Harvey’s “Maggio Moment” Is Here

Gotta hand it to the local sports media and many Mets fans, Matt Harvey’s fall from #HarveyDay and “Dark Knight of Gotham” superstardom to selfish pariah has been incredible to watch.

I never got all caught up in the hype, I just liked the pitcher and what he brought to the table.

I also liked that he was from our corner of the northeast and that he was a homegrown player. Usually, being “a New York guy” and “homegrown” makes for a unifying rooting interest, even when a player struggles, especially from a serious injury.

However, to see how his “fans” and the media have treated him of late is pretty sad. Yes, he’s only himself to blame for much of the bad publicity, but c’mon.

I never liked how he was used, almost from Day 1, as a hype-machine and a seller of tickets, and when he finally broke down, I wasn’t happy about it, because I felt the organization abused his arm.

In August of 2013, when it became clear that Harvey needed Tommy John surgery, it became known that Harvey had been dealing with forearm stiffness — a common precursor to elbow problems– all season.

In that crappy season of 2013, Harvey was marched out to pitch meaningless games every fifth day.

“You’re trying to win games, we’re trying to put people in the seats out there, and having Matt Harvey out there every five days helps us,” said Collins, a few days before Harvey would be shelved in 2013. “We still know down the road we’ve got to keep this guy healthy.”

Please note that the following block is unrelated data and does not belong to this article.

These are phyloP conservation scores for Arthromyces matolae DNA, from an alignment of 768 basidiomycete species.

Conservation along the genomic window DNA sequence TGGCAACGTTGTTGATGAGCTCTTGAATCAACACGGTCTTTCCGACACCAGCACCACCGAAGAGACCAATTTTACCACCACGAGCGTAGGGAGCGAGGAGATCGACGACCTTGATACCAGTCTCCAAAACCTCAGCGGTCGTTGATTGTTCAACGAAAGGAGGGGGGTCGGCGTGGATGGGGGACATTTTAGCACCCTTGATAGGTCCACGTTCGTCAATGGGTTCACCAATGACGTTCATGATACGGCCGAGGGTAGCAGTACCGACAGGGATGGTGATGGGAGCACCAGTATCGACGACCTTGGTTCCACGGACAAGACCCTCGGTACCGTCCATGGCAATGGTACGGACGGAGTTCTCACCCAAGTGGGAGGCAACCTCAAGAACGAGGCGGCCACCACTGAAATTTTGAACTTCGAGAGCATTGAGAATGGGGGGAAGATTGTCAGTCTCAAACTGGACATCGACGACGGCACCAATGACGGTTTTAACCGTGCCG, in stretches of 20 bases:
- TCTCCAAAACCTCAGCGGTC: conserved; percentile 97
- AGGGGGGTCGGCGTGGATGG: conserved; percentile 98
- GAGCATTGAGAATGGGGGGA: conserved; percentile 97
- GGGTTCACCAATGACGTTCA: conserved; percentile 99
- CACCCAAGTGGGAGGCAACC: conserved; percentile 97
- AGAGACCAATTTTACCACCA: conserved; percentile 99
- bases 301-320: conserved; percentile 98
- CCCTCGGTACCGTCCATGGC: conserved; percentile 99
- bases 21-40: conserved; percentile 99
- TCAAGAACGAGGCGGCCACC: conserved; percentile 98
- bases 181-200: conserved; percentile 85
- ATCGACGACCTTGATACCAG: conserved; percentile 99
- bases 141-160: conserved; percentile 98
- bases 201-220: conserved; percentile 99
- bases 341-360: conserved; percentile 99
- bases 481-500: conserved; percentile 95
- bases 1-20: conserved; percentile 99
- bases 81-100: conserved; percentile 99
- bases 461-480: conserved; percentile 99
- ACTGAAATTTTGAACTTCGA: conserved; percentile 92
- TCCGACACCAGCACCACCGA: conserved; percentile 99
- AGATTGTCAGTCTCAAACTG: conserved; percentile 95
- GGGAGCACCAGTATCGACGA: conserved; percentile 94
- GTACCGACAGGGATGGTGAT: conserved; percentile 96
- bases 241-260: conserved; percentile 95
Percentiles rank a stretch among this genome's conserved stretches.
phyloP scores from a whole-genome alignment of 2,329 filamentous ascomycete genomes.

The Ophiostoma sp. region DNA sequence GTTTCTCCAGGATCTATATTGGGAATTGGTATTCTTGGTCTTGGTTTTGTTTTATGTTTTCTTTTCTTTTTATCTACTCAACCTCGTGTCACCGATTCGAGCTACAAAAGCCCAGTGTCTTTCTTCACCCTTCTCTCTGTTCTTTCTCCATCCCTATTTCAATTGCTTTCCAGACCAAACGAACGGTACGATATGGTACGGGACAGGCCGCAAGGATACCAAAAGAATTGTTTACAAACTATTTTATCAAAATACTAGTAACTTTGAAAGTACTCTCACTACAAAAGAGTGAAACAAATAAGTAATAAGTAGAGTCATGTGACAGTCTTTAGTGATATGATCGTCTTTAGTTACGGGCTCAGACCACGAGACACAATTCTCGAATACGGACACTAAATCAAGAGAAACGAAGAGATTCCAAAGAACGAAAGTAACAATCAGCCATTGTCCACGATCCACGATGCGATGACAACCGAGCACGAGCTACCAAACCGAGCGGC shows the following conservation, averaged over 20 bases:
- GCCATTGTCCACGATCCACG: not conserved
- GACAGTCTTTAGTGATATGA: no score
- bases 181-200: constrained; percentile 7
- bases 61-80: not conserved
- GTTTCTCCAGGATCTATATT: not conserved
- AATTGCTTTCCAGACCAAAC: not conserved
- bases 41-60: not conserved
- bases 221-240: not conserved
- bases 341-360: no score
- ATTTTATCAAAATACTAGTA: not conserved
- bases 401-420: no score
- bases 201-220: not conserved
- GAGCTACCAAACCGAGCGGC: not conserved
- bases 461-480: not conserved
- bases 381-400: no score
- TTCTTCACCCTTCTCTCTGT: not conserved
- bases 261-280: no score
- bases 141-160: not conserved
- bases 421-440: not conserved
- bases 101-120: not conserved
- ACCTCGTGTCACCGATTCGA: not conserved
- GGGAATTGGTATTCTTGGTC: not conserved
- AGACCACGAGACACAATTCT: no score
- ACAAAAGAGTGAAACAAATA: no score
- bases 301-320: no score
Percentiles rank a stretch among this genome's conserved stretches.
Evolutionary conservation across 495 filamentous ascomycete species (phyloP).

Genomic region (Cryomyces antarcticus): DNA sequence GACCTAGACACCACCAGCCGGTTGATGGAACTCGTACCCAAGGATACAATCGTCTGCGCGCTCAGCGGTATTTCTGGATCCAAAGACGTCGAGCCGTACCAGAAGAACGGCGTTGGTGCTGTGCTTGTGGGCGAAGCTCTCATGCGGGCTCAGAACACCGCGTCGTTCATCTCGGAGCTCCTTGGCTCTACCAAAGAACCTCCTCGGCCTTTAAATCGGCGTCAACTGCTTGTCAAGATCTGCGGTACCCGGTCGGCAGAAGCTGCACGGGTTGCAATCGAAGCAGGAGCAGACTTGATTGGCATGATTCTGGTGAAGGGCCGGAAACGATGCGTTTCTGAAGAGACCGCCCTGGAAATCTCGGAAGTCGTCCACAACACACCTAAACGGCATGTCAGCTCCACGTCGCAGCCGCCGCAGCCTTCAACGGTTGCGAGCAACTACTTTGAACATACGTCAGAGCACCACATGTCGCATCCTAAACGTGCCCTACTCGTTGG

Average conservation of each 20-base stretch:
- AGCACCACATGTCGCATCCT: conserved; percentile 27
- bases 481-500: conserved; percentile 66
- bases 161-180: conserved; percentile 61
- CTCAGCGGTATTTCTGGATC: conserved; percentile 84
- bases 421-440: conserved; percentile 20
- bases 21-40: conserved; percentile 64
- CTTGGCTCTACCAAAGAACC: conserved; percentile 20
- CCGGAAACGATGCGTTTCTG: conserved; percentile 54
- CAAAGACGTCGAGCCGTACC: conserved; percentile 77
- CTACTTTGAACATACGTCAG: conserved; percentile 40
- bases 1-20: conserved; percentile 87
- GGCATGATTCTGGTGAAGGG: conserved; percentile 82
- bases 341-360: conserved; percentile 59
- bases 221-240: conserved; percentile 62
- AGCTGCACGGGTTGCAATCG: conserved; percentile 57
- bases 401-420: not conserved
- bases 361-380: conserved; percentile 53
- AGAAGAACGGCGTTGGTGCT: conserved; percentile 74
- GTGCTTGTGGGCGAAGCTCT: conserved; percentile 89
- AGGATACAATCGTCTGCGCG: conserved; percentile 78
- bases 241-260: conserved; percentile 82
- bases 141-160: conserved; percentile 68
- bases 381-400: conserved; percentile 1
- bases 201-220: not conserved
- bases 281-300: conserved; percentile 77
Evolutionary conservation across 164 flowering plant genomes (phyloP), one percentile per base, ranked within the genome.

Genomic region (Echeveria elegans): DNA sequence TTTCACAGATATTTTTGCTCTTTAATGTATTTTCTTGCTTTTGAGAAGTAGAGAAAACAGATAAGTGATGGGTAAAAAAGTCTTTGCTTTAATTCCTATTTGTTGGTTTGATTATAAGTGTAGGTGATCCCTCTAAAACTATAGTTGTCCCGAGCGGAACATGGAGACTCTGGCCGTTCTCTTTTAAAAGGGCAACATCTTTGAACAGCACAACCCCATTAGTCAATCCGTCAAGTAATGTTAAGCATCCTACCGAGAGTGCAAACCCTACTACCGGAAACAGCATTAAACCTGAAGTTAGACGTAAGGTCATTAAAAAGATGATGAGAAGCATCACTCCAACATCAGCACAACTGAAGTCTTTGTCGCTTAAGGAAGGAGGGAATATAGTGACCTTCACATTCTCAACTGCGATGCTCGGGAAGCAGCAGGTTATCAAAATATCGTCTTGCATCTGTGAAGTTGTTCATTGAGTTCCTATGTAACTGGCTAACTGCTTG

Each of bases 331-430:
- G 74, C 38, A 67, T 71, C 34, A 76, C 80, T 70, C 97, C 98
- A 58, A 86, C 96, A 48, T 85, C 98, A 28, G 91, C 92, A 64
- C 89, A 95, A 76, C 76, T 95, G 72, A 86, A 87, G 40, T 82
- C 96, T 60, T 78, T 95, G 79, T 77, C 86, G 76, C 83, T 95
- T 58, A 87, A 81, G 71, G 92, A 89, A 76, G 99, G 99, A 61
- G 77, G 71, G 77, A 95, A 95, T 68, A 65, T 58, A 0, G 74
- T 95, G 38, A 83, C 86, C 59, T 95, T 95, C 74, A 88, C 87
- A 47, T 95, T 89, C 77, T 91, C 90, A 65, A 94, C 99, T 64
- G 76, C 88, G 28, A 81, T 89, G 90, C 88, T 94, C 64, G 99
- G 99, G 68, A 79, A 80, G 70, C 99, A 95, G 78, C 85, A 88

Well, that didn’t work.

Now, after being hit hard in his last three starts, now he stands, defiant, believing in himself, calling himself a starting pitcher.  Yet, instead of a fan base rallying around their first “superhero,” he is being mocked on social media.   Harvey, whose relationship failure with supermodel Adriana Lima in 2017 was made embarrassingly public, is now a shell of himself; physically and emotionally, and he only has himself to blame.

In 1951-52, another favorite son of Gotham, Frank Sinatra, was in the same boat as Harvey.  A former phenom himself, he was all but washed up after a nasty divorce from his wife Nancy, and a torrid affair with Ava Gardner.

In a span of about a year, Sinatra lost his voice, his movie contract with MGM, his record contract with Columbia. But along came the role of Angelo Maggio in “From Here To Eternity,” a supporting role that 1940’s Sinatra would have likely passed on.  But this broken crooner needed redemption, and he campaigned for the part shamelessly.

His co-star, Burt Lancaster, said Sinatra’s success may have been because of how far the former star had fallen.

Lancaster commented in the book Sinatra: An American Legend that, “[Sinatra’s] fervour, his bitterness had something to do with the character of Maggio, but also with what he had gone through the last number of years. A sense of defeat and the whole world crashing in on him… They all came out in that performance.”

In other words, he saw his shot at redemption, and he took it, and in the process rose up from his self-made pile of crap and remade himself into a superstar once again.

Now the ball — no pun intended — is in Harvey’s court.  Take this walk of shame, and build yourself back up into the pitcher you think you are.

In the process, you can write your own script, and as Lou Brown once said: “give everyone a nice, big sh*tburger to eat.”

Make the most of your “Maggio Moment” Matt Harvey.